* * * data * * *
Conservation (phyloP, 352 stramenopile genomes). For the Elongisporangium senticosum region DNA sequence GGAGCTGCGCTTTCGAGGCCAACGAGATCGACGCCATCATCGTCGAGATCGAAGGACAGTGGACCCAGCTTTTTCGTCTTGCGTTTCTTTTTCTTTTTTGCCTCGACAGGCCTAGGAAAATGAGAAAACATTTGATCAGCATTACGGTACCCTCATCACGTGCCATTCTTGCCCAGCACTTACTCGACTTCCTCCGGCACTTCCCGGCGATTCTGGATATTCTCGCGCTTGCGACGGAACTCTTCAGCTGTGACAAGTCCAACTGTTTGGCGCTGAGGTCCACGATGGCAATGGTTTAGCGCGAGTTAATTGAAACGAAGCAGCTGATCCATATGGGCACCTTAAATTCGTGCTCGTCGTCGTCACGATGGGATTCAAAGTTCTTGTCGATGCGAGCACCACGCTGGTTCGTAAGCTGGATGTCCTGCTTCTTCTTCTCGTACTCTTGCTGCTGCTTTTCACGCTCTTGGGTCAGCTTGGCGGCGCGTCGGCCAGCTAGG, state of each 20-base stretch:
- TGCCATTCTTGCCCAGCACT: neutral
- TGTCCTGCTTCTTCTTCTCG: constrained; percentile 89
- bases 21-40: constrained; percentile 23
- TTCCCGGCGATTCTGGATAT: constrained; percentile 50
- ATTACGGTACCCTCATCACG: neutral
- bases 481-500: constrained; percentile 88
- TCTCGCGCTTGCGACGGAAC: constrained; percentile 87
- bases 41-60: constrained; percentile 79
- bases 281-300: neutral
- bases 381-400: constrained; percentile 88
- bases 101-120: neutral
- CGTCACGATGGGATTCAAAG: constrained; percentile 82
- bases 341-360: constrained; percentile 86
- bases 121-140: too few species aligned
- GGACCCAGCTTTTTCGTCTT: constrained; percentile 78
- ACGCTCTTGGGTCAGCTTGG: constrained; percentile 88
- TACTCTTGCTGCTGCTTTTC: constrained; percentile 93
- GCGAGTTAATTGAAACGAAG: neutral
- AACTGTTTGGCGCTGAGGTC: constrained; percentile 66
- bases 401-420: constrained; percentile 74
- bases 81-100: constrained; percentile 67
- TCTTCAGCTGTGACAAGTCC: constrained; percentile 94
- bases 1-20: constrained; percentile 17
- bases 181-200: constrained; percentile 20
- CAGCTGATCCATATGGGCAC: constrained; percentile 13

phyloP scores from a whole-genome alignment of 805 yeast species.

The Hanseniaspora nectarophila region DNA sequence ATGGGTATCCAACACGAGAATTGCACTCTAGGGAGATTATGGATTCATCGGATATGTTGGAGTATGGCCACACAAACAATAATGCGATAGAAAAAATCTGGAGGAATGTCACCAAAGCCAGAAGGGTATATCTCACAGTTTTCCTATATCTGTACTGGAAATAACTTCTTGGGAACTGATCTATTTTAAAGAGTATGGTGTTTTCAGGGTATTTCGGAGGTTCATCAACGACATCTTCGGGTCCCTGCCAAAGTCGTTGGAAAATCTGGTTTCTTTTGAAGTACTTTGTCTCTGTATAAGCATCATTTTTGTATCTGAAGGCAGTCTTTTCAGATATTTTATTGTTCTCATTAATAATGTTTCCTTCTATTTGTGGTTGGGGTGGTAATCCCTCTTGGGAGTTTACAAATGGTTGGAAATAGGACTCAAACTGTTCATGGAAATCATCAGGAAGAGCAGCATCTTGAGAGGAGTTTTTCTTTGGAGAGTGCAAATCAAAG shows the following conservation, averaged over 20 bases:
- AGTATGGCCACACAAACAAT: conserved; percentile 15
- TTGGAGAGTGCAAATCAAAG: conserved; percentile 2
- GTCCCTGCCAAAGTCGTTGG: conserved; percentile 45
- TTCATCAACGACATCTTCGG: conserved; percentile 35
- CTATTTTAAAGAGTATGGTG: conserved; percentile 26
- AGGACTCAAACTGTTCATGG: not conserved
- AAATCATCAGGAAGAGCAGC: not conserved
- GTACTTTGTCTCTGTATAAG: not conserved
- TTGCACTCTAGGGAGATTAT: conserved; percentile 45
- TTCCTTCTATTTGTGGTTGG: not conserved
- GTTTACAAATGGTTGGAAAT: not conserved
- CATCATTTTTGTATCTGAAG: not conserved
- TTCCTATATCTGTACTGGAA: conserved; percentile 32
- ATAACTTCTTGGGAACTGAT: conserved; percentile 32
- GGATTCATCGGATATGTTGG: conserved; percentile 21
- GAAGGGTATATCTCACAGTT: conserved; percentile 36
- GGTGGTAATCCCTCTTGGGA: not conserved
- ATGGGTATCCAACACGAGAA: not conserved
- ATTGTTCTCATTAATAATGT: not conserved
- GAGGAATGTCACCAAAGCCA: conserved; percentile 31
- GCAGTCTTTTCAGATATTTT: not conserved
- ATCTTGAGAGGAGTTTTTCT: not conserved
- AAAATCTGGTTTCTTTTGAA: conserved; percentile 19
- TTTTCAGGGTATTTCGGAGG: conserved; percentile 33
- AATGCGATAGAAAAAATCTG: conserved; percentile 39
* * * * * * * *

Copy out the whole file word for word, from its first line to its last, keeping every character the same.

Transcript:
Conservation (phyloP, 352 stramenopile genomes). For the Elongisporangium senticosum region DNA sequence GGAGCTGCGCTTTCGAGGCCAACGAGATCGACGCCATCATCGTCGAGATCGAAGGACAGTGGACCCAGCTTTTTCGTCTTGCGTTTCTTTTTCTTTTTTGCCTCGACAGGCCTAGGAAAATGAGAAAACATTTGATCAGCATTACGGTACCCTCATCACGTGCCATTCTTGCCCAGCACTTACTCGACTTCCTCCGGCACTTCCCGGCGATTCTGGATATTCTCGCGCTTGCGACGGAACTCTTCAGCTGTGACAAGTCCAACTGTTTGGCGCTGAGGTCCACGATGGCAATGGTTTAGCGCGAGTTAATTGAAACGAAGCAGCTGATCCATATGGGCACCTTAAATTCGTGCTCGTCGTCGTCACGATGGGATTCAAAGTTCTTGTCGATGCGAGCACCACGCTGGTTCGTAAGCTGGATGTCCTGCTTCTTCTTCTCGTACTCTTGCTGCTGCTTTTCACGCTCTTGGGTCAGCTTGGCGGCGCGTCGGCCAGCTAGG, state of each 20-base stretch:
- TGCCATTCTTGCCCAGCACT: neutral
- TGTCCTGCTTCTTCTTCTCG: constrained; percentile 89
- bases 21-40: constrained; percentile 23
- TTCCCGGCGATTCTGGATAT: constrained; percentile 50
- ATTACGGTACCCTCATCACG: neutral
- bases 481-500: constrained; percentile 88
- TCTCGCGCTTGCGACGGAAC: constrained; percentile 87
- bases 41-60: constrained; percentile 79
- bases 281-300: neutral
- bases 381-400: constrained; percentile 88
- bases 101-120: neutral
- CGTCACGATGGGATTCAAAG: constrained; percentile 82
- bases 341-360: constrained; percentile 86
- bases 121-140: too few species aligned
- GGACCCAGCTTTTTCGTCTT: constrained; percentile 78
- ACGCTCTTGGGTCAGCTTGG: constrained; percentile 88
- TACTCTTGCTGCTGCTTTTC: constrained; percentile 93
- GCGAGTTAATTGAAACGAAG: neutral
- AACTGTTTGGCGCTGAGGTC: constrained; percentile 66
- bases 401-420: constrained; percentile 74
- bases 81-100: constrained; percentile 67
- TCTTCAGCTGTGACAAGTCC: constrained; percentile 94
- bases 1-20: constrained; percentile 17
- bases 181-200: constrained; percentile 20
- CAGCTGATCCATATGGGCAC: constrained; percentile 13

phyloP scores from a whole-genome alignment of 805 yeast species.

The Hanseniaspora nectarophila region DNA sequence ATGGGTATCCAACACGAGAATTGCACTCTAGGGAGATTATGGATTCATCGGATATGTTGGAGTATGGCCACACAAACAATAATGCGATAGAAAAAATCTGGAGGAATGTCACCAAAGCCAGAAGGGTATATCTCACAGTTTTCCTATATCTGTACTGGAAATAACTTCTTGGGAACTGATCTATTTTAAAGAGTATGGTGTTTTCAGGGTATTTCGGAGGTTCATCAACGACATCTTCGGGTCCCTGCCAAAGTCGTTGGAAAATCTGGTTTCTTTTGAAGTACTTTGTCTCTGTATAAGCATCATTTTTGTATCTGAAGGCAGTCTTTTCAGATATTTTATTGTTCTCATTAATAATGTTTCCTTCTATTTGTGGTTGGGGTGGTAATCCCTCTTGGGAGTTTACAAATGGTTGGAAATAGGACTCAAACTGTTCATGGAAATCATCAGGAAGAGCAGCATCTTGAGAGGAGTTTTTCTTTGGAGAGTGCAAATCAAAG shows the following conservation, averaged over 20 bases:
- AGTATGGCCACACAAACAAT: conserved; percentile 15
- TTGGAGAGTGCAAATCAAAG: conserved; percentile 2
- GTCCCTGCCAAAGTCGTTGG: conserved; percentile 45
- TTCATCAACGACATCTTCGG: conserved; percentile 35
- CTATTTTAAAGAGTATGGTG: conserved; percentile 26
- AGGACTCAAACTGTTCATGG: not conserved
- AAATCATCAGGAAGAGCAGC: not conserved
- GTACTTTGTCTCTGTATAAG: not conserved
- TTGCACTCTAGGGAGATTAT: conserved; percentile 45
- TTCCTTCTATTTGTGGTTGG: not conserved
- GTTTACAAATGGTTGGAAAT: not conserved
- CATCATTTTTGTATCTGAAG: not conserved
- TTCCTATATCTGTACTGGAA: conserved; percentile 32
- ATAACTTCTTGGGAACTGAT: conserved; percentile 32
- GGATTCATCGGATATGTTGG: conserved; percentile 21
- GAAGGGTATATCTCACAGTT: conserved; percentile 36
- GGTGGTAATCCCTCTTGGGA: not conserved
- ATGGGTATCCAACACGAGAA: not conserved
- ATTGTTCTCATTAATAATGT: not conserved
- GAGGAATGTCACCAAAGCCA: conserved; percentile 31
- GCAGTCTTTTCAGATATTTT: not conserved
- ATCTTGAGAGGAGTTTTTCT: not conserved
- AAAATCTGGTTTCTTTTGAA: conserved; percentile 19
- TTTTCAGGGTATTTCGGAGG: conserved; percentile 33
- AATGCGATAGAAAAAATCTG: conserved; percentile 39